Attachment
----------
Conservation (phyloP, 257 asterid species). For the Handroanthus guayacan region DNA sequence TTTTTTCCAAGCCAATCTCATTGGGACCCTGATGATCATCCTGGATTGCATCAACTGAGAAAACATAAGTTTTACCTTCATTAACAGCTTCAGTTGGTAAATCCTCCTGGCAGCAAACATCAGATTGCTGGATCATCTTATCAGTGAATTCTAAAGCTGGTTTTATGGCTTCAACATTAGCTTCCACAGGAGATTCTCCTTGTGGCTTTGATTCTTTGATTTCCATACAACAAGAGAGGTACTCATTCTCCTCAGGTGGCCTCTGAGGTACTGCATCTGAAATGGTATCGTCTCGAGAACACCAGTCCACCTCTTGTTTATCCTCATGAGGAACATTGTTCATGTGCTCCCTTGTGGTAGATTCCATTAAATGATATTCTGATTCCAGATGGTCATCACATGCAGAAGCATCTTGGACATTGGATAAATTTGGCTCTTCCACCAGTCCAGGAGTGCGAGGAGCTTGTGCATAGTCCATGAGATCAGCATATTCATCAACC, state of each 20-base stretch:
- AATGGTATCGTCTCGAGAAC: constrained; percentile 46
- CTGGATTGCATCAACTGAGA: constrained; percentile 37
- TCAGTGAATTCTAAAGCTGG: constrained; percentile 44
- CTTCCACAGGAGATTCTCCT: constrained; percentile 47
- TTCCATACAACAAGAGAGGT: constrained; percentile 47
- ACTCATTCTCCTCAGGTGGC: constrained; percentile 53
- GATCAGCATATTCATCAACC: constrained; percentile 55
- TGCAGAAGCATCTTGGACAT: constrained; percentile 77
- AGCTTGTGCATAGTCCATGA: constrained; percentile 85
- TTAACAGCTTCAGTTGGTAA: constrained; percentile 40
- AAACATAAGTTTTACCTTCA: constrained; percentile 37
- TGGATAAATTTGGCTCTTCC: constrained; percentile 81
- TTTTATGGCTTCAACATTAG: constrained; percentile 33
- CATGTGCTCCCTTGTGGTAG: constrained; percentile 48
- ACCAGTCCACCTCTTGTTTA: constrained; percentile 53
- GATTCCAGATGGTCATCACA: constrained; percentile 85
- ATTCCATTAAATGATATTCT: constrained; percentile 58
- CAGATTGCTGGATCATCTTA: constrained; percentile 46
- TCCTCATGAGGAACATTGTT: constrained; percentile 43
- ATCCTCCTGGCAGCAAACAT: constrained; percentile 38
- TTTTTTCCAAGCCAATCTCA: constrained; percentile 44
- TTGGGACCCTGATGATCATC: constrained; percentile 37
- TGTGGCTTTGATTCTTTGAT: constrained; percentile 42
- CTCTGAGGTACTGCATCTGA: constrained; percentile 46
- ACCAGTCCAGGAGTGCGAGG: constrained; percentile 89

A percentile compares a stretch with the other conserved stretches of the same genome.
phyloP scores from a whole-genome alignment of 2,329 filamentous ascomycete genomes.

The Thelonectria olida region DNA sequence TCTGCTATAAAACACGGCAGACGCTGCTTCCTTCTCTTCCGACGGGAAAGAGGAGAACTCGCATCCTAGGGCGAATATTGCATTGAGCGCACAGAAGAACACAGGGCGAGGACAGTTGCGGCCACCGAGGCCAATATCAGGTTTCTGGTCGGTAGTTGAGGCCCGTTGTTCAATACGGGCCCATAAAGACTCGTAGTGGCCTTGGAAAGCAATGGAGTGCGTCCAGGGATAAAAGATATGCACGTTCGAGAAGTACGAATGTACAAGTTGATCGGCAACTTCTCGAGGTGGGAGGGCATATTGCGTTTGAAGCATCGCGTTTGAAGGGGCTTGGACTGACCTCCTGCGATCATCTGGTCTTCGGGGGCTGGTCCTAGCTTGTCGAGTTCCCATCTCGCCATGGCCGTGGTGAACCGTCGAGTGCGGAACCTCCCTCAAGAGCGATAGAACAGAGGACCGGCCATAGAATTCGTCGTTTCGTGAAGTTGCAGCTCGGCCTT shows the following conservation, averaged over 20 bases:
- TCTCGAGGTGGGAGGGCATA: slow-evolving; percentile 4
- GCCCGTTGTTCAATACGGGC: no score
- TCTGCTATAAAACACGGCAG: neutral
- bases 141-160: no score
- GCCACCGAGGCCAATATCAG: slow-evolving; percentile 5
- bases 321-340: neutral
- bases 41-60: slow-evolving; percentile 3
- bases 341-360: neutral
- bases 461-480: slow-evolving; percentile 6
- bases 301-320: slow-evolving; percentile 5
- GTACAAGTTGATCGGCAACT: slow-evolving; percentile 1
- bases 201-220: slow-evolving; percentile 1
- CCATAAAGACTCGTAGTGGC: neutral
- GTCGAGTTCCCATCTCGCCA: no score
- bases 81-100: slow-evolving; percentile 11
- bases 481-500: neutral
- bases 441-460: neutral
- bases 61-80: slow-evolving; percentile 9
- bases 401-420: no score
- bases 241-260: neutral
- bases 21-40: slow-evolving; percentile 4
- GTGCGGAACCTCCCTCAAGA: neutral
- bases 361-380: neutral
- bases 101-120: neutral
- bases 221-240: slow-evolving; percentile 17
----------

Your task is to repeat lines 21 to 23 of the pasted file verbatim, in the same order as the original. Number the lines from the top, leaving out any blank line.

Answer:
- ATCCTCCTGGCAGCAAACAT: constrained; percentile 38
- TTTTTTCCAAGCCAATCTCA: constrained; percentile 44
- TTGGGACCCTGATGATCATC: constrained; percentile 37